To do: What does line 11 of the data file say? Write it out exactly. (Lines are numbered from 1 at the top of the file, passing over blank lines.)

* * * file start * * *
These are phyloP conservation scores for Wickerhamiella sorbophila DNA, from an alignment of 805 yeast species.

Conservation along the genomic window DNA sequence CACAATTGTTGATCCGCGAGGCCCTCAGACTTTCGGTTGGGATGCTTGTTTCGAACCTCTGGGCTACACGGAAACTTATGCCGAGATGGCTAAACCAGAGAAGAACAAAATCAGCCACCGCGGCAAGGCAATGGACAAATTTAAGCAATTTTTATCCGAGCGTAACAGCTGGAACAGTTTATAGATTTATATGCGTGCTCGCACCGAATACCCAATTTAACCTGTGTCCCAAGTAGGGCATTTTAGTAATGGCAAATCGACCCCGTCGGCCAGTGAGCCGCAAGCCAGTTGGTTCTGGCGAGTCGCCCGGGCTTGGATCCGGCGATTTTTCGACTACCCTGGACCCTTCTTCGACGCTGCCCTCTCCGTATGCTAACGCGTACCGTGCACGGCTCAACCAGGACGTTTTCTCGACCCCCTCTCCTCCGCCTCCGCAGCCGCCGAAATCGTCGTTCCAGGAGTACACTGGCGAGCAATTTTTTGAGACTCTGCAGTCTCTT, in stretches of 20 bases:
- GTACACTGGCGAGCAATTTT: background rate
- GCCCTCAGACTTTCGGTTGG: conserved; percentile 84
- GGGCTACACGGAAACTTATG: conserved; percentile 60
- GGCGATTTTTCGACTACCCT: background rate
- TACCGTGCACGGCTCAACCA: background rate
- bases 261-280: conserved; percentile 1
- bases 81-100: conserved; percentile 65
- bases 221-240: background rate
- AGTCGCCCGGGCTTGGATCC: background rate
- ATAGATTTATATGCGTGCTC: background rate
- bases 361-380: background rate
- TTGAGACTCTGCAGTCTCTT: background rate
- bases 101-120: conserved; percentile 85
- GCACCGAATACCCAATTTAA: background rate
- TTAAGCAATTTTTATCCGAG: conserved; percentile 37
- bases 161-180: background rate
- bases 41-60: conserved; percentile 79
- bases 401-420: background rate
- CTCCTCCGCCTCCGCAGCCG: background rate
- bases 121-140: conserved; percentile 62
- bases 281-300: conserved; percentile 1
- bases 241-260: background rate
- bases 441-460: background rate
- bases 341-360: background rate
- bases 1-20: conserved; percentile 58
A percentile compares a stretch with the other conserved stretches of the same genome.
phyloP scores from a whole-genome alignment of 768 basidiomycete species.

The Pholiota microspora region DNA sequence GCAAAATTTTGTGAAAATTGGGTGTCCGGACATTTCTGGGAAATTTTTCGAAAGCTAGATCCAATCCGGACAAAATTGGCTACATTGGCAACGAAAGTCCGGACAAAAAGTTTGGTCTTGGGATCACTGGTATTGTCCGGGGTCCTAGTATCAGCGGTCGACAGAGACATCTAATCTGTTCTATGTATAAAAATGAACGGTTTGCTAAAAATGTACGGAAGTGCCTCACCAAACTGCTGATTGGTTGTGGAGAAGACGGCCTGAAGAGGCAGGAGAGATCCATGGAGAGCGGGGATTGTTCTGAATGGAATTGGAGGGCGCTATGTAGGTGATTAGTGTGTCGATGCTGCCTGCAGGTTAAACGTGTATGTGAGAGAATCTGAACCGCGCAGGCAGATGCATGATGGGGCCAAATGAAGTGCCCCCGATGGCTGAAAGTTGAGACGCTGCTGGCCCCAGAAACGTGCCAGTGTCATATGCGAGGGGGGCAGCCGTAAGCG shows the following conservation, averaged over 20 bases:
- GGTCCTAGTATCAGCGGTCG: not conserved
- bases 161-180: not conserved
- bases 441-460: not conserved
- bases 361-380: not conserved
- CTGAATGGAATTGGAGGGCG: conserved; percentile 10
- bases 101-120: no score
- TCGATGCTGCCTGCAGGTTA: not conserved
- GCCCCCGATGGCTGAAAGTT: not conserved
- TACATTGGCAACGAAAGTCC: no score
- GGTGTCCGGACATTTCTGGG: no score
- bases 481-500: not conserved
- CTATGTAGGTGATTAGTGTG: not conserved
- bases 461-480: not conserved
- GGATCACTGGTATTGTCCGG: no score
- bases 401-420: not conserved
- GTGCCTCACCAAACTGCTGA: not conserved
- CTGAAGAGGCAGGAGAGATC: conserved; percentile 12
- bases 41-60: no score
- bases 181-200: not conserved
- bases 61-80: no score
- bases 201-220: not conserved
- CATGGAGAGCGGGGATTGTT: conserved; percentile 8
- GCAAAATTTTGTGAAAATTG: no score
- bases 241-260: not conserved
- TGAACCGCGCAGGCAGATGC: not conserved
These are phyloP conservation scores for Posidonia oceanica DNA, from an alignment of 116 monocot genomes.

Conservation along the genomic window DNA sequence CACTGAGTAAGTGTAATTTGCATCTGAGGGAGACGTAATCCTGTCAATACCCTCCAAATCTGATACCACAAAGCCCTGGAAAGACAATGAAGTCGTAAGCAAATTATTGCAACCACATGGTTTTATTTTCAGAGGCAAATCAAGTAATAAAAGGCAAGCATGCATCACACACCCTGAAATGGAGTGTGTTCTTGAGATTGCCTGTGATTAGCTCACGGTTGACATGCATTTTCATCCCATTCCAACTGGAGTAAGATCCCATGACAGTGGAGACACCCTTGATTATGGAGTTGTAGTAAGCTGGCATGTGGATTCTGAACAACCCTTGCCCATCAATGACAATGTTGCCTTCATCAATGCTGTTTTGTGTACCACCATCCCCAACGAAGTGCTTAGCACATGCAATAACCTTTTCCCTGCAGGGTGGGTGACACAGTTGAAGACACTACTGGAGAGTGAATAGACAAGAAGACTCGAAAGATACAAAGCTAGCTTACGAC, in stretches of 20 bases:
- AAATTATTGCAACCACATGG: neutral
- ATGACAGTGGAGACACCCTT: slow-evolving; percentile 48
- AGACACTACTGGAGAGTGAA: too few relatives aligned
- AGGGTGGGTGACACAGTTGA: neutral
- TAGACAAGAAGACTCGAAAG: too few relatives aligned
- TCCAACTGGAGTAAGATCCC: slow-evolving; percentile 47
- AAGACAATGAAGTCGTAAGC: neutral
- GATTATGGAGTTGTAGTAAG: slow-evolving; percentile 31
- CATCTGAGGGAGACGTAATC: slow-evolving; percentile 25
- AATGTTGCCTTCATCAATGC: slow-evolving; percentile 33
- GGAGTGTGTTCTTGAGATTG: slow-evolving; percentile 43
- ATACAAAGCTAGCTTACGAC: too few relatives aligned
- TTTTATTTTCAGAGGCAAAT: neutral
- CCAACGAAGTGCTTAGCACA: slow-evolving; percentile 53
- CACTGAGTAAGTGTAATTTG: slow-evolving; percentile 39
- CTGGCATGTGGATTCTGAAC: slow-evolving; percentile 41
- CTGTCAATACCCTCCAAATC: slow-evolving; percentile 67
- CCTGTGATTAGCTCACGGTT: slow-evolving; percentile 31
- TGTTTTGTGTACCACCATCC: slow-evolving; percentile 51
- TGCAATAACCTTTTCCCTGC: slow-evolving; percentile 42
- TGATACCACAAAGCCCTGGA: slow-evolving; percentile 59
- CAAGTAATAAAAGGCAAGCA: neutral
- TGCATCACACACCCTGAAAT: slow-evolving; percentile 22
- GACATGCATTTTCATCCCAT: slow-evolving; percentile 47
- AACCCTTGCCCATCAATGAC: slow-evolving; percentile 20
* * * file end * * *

- AGTCGCCCGGGCTTGGATCC: background rate